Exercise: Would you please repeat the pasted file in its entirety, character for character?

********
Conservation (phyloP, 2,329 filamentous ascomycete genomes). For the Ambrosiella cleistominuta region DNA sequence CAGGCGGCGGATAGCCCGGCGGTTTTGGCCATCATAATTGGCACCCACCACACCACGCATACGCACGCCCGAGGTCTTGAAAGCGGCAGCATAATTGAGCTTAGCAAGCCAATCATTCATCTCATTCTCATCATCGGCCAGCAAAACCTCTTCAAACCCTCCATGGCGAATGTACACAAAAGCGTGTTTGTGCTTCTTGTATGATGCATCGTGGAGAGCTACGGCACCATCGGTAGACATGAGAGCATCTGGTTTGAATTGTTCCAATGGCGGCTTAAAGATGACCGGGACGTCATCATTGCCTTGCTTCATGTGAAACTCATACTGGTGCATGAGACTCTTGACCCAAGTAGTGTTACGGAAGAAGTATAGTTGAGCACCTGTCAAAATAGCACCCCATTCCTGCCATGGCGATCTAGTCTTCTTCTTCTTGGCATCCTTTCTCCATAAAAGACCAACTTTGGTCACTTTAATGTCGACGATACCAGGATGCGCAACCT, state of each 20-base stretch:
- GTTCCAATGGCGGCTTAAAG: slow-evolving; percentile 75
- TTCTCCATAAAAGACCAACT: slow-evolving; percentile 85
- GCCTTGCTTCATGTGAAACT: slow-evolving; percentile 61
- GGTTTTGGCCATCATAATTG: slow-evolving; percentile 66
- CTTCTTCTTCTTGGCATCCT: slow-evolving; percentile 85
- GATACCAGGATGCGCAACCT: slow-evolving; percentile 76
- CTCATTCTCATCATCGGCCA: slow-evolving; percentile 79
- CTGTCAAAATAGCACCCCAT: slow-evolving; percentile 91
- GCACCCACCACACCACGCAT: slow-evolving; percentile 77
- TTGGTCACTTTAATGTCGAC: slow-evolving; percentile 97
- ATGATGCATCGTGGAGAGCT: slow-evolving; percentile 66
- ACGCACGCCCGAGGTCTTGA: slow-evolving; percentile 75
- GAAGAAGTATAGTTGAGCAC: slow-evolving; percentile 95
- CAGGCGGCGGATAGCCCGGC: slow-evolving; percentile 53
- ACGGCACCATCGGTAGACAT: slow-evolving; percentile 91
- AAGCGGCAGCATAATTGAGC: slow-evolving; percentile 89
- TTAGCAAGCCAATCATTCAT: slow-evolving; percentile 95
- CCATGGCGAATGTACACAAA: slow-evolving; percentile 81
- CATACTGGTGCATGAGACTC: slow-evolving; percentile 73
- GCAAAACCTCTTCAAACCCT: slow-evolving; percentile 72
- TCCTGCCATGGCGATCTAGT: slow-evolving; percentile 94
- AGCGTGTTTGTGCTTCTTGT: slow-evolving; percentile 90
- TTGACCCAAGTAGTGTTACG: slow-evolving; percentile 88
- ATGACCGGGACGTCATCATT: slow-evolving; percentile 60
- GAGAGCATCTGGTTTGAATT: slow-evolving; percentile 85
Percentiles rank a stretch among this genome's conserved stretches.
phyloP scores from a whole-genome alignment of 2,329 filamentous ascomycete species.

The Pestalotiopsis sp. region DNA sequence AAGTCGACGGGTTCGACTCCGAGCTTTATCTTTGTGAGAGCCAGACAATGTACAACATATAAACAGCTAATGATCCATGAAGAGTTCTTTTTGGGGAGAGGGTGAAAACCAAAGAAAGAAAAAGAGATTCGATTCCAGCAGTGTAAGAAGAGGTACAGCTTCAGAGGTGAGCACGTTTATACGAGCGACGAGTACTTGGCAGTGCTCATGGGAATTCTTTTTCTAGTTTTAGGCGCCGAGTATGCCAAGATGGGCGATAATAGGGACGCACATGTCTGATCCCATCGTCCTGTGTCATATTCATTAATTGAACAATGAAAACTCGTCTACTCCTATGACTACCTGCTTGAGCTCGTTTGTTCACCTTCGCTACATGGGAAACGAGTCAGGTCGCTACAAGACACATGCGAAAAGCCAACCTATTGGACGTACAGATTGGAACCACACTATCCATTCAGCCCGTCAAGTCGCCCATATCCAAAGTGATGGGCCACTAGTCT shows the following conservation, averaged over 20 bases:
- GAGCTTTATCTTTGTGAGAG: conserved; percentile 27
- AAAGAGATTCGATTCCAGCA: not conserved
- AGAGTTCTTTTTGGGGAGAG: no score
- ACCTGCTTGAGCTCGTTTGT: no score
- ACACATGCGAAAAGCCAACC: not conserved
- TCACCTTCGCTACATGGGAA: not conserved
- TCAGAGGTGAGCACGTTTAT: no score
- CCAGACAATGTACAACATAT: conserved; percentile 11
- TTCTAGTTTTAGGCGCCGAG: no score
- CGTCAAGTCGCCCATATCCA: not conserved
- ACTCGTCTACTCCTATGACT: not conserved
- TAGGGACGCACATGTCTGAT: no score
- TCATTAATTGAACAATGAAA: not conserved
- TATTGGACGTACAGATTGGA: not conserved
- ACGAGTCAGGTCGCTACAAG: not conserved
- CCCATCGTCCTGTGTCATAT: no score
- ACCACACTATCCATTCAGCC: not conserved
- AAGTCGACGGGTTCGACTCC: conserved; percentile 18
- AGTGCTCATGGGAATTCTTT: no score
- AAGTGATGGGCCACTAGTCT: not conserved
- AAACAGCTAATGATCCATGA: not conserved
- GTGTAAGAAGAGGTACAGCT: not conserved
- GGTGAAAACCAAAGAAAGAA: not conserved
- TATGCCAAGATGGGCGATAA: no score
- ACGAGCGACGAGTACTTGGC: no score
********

Conservation (phyloP, 2,329 filamentous ascomycete genomes). For the Ambrosiella cleistominuta region DNA sequence CAGGCGGCGGATAGCCCGGCGGTTTTGGCCATCATAATTGGCACCCACCACACCACGCATACGCACGCCCGAGGTCTTGAAAGCGGCAGCATAATTGAGCTTAGCAAGCCAATCATTCATCTCATTCTCATCATCGGCCAGCAAAACCTCTTCAAACCCTCCATGGCGAATGTACACAAAAGCGTGTTTGTGCTTCTTGTATGATGCATCGTGGAGAGCTACGGCACCATCGGTAGACATGAGAGCATCTGGTTTGAATTGTTCCAATGGCGGCTTAAAGATGACCGGGACGTCATCATTGCCTTGCTTCATGTGAAACTCATACTGGTGCATGAGACTCTTGACCCAAGTAGTGTTACGGAAGAAGTATAGTTGAGCACCTGTCAAAATAGCACCCCATTCCTGCCATGGCGATCTAGTCTTCTTCTTCTTGGCATCCTTTCTCCATAAAAGACCAACTTTGGTCACTTTAATGTCGACGATACCAGGATGCGCAACCT, state of each 20-base stretch:
- GTTCCAATGGCGGCTTAAAG: slow-evolving; percentile 75
- TTCTCCATAAAAGACCAACT: slow-evolving; percentile 85
- GCCTTGCTTCATGTGAAACT: slow-evolving; percentile 61
- GGTTTTGGCCATCATAATTG: slow-evolving; percentile 66
- CTTCTTCTTCTTGGCATCCT: slow-evolving; percentile 85
- GATACCAGGATGCGCAACCT: slow-evolving; percentile 76
- CTCATTCTCATCATCGGCCA: slow-evolving; percentile 79
- CTGTCAAAATAGCACCCCAT: slow-evolving; percentile 91
- GCACCCACCACACCACGCAT: slow-evolving; percentile 77
- TTGGTCACTTTAATGTCGAC: slow-evolving; percentile 97
- ATGATGCATCGTGGAGAGCT: slow-evolving; percentile 66
- ACGCACGCCCGAGGTCTTGA: slow-evolving; percentile 75
- GAAGAAGTATAGTTGAGCAC: slow-evolving; percentile 95
- CAGGCGGCGGATAGCCCGGC: slow-evolving; percentile 53
- ACGGCACCATCGGTAGACAT: slow-evolving; percentile 91
- AAGCGGCAGCATAATTGAGC: slow-evolving; percentile 89
- TTAGCAAGCCAATCATTCAT: slow-evolving; percentile 95
- CCATGGCGAATGTACACAAA: slow-evolving; percentile 81
- CATACTGGTGCATGAGACTC: slow-evolving; percentile 73
- GCAAAACCTCTTCAAACCCT: slow-evolving; percentile 72
- TCCTGCCATGGCGATCTAGT: slow-evolving; percentile 94
- AGCGTGTTTGTGCTTCTTGT: slow-evolving; percentile 90
- TTGACCCAAGTAGTGTTACG: slow-evolving; percentile 88
- ATGACCGGGACGTCATCATT: slow-evolving; percentile 60
- GAGAGCATCTGGTTTGAATT: slow-evolving; percentile 85
Percentiles rank a stretch among this genome's conserved stretches.
phyloP scores from a whole-genome alignment of 2,329 filamentous ascomycete species.

The Pestalotiopsis sp. region DNA sequence AAGTCGACGGGTTCGACTCCGAGCTTTATCTTTGTGAGAGCCAGACAATGTACAACATATAAACAGCTAATGATCCATGAAGAGTTCTTTTTGGGGAGAGGGTGAAAACCAAAGAAAGAAAAAGAGATTCGATTCCAGCAGTGTAAGAAGAGGTACAGCTTCAGAGGTGAGCACGTTTATACGAGCGACGAGTACTTGGCAGTGCTCATGGGAATTCTTTTTCTAGTTTTAGGCGCCGAGTATGCCAAGATGGGCGATAATAGGGACGCACATGTCTGATCCCATCGTCCTGTGTCATATTCATTAATTGAACAATGAAAACTCGTCTACTCCTATGACTACCTGCTTGAGCTCGTTTGTTCACCTTCGCTACATGGGAAACGAGTCAGGTCGCTACAAGACACATGCGAAAAGCCAACCTATTGGACGTACAGATTGGAACCACACTATCCATTCAGCCCGTCAAGTCGCCCATATCCAAAGTGATGGGCCACTAGTCT shows the following conservation, averaged over 20 bases:
- GAGCTTTATCTTTGTGAGAG: conserved; percentile 27
- AAAGAGATTCGATTCCAGCA: not conserved
- AGAGTTCTTTTTGGGGAGAG: no score
- ACCTGCTTGAGCTCGTTTGT: no score
- ACACATGCGAAAAGCCAACC: not conserved
- TCACCTTCGCTACATGGGAA: not conserved
- TCAGAGGTGAGCACGTTTAT: no score
- CCAGACAATGTACAACATAT: conserved; percentile 11
- TTCTAGTTTTAGGCGCCGAG: no score
- CGTCAAGTCGCCCATATCCA: not conserved
- ACTCGTCTACTCCTATGACT: not conserved
- TAGGGACGCACATGTCTGAT: no score
- TCATTAATTGAACAATGAAA: not conserved
- TATTGGACGTACAGATTGGA: not conserved
- ACGAGTCAGGTCGCTACAAG: not conserved
- CCCATCGTCCTGTGTCATAT: no score
- ACCACACTATCCATTCAGCC: not conserved
- AAGTCGACGGGTTCGACTCC: conserved; percentile 18
- AGTGCTCATGGGAATTCTTT: no score
- AAGTGATGGGCCACTAGTCT: not conserved
- AAACAGCTAATGATCCATGA: not conserved
- GTGTAAGAAGAGGTACAGCT: not conserved
- GGTGAAAACCAAAGAAAGAA: not conserved
- TATGCCAAGATGGGCGATAA: no score
- ACGAGCGACGAGTACTTGGC: no score